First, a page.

Thursday, August 2, 2012
Chick-fil-a, Al-Jazeera, and the politics of spankos
Being a secret spanko, in some ways I can identify with gays and lesbians. Like them, I get my sexual jollies in ways that makes most of society uncomfortable. For a heterosexual male, I'd say I'm very un-homophobic. I have a gay friend at work. He's funny.
Having said all that, I think the Chick-fil-a controversy is absolutely silly, and can't understand why both sides are worked up about it.
I've noticed several tweets from among spanking industry folks about it, and it made me think about the odd mix of politics among spankos. On the one hand, the vast majority of spanking stories one reads on the internet are extremely traditional. Family values and a firm-handed but golden-hearted leader of the household husband is a theme of story after story. There's the whole extremely conservative domestic discipline type realm of spankingland. On the other hand, there's the sexually liberated, spanking porn producing, probably way more vocal side of spankingland.
Here's my take on the controversy, by way of an analogy... Probably 90% of the time I get gas it's from
eating Mexican food one of two convenience stores. I try to avoid going into each of them, but sometimes I do.
One is a significantly grungier than the other. It's filled with regular convenience store junk food, candy, gum, Coke, beer, etc... but it also has a truly bizarre collection of... knick-knacks and knives and just weird stuff. The guys behind the counter barely speak English, and behind the counter there are nudie magazines and an ancient little TV set turned to a foreign language station that I swear is Al-Jazeera. On Saturdays a lady works there and she wears a scarf over her head even in this dreadful heat. I'm pretty sure the owners of the place have religious beliefs that are significantly different from mine.
The other is also full of unhealthy stuff, but it's bigger, brighter, cleaner, and the people behind the counter are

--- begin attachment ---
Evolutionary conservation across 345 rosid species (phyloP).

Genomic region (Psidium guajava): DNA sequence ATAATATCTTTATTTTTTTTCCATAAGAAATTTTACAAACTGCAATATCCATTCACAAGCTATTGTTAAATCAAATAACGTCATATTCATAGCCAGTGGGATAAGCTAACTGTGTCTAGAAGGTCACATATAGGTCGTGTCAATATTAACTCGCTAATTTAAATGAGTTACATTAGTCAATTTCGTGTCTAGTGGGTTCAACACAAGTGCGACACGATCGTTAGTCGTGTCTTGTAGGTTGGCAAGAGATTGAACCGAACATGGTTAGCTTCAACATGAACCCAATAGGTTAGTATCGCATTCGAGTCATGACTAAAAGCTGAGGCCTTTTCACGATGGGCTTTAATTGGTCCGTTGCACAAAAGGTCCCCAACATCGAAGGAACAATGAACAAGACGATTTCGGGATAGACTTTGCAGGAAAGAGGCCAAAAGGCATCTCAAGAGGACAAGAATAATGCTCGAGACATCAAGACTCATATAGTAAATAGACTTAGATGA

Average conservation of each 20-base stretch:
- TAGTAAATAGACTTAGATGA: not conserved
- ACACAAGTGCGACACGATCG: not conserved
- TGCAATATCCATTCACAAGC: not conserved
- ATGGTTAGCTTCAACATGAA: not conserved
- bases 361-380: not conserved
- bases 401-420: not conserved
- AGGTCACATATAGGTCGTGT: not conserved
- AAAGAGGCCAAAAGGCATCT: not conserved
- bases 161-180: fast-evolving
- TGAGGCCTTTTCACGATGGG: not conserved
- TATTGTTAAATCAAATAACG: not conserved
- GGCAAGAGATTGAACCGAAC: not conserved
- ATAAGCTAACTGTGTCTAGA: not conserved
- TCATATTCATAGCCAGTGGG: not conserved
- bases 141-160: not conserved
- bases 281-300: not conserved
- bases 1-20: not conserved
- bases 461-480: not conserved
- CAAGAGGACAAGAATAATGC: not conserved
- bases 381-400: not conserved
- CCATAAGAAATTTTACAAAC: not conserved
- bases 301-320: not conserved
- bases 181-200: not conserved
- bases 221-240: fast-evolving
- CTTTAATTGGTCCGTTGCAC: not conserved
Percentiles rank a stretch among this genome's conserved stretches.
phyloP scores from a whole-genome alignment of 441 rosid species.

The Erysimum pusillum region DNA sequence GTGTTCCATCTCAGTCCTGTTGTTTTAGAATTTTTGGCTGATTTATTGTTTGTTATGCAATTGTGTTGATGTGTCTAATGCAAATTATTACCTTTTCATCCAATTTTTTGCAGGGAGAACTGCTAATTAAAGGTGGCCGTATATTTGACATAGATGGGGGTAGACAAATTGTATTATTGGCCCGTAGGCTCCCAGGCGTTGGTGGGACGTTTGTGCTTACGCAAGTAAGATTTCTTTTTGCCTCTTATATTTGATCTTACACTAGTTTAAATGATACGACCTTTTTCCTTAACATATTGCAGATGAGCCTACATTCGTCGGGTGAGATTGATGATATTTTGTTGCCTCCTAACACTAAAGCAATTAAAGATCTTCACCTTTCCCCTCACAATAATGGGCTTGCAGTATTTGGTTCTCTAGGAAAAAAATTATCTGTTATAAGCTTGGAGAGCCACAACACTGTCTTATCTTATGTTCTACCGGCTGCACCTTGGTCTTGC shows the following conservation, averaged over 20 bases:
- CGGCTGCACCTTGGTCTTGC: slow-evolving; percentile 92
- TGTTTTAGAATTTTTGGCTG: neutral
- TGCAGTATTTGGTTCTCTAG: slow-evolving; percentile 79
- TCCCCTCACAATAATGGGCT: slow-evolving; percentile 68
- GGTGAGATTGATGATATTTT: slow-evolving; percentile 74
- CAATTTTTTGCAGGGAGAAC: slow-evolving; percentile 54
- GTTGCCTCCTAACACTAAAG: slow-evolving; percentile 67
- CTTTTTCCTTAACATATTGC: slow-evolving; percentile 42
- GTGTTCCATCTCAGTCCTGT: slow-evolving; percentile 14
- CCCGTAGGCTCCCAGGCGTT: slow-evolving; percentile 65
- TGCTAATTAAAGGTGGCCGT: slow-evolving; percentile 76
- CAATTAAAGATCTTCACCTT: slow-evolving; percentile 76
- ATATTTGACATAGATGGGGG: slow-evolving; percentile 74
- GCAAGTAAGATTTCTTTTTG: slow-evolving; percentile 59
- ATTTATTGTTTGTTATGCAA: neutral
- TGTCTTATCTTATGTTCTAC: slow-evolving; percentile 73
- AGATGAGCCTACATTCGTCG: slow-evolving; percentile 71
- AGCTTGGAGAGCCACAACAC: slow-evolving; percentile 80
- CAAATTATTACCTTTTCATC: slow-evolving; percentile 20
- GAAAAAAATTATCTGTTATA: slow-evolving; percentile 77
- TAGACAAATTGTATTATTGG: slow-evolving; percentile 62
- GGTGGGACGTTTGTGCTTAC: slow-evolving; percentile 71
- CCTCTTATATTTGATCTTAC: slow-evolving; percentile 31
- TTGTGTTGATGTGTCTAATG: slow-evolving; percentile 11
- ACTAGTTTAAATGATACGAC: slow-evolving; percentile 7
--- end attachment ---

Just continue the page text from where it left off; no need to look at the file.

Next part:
pimply clean cut white kids that are extremely friendly.
I don't really care though. I go to the one on the side of the street I'm on either going to or coming home from work. That's how I feel about this Chick-fil-a controversy. If my kids want chicken nuggets, I'd rather take them to Chick-fil-a where the nuggets are pieces of chicken breasts than McDonald's where the nuggets are pieces of chicken parts. That's it. I'm certainly not making a political statement.
Good question! But they sure seem to a lot recently. Or at least one side or the other THINKS they do. According to this article I read on CNN.com, Chick-fil-a is not alone in being the subject of a political food fight. In the last several years the National Organization of Women attempted a nationwide boycott of Domino's pizza; gay rights and pro-choice advocates have protested against Carl's Jr.; Wendy's, under fire from conservatives, pulled it's advertising from the then-controversial show "Ellen" after she came out on the show, which prompted gay and lesbian protests of Wendy's; conservatives protested against Burger King for their ads, gays protested when McDonald's said it wouldn't air ads featuring gay people, but conservatives protested when McDonald's was a sponsor of a gay pride parade in San Fransisco. Whew!
I'm sure I'll go to Chick-fil-a again, but I won't go this week. Not that I'm protesting, but... because it's crowded!
at 10:37 PM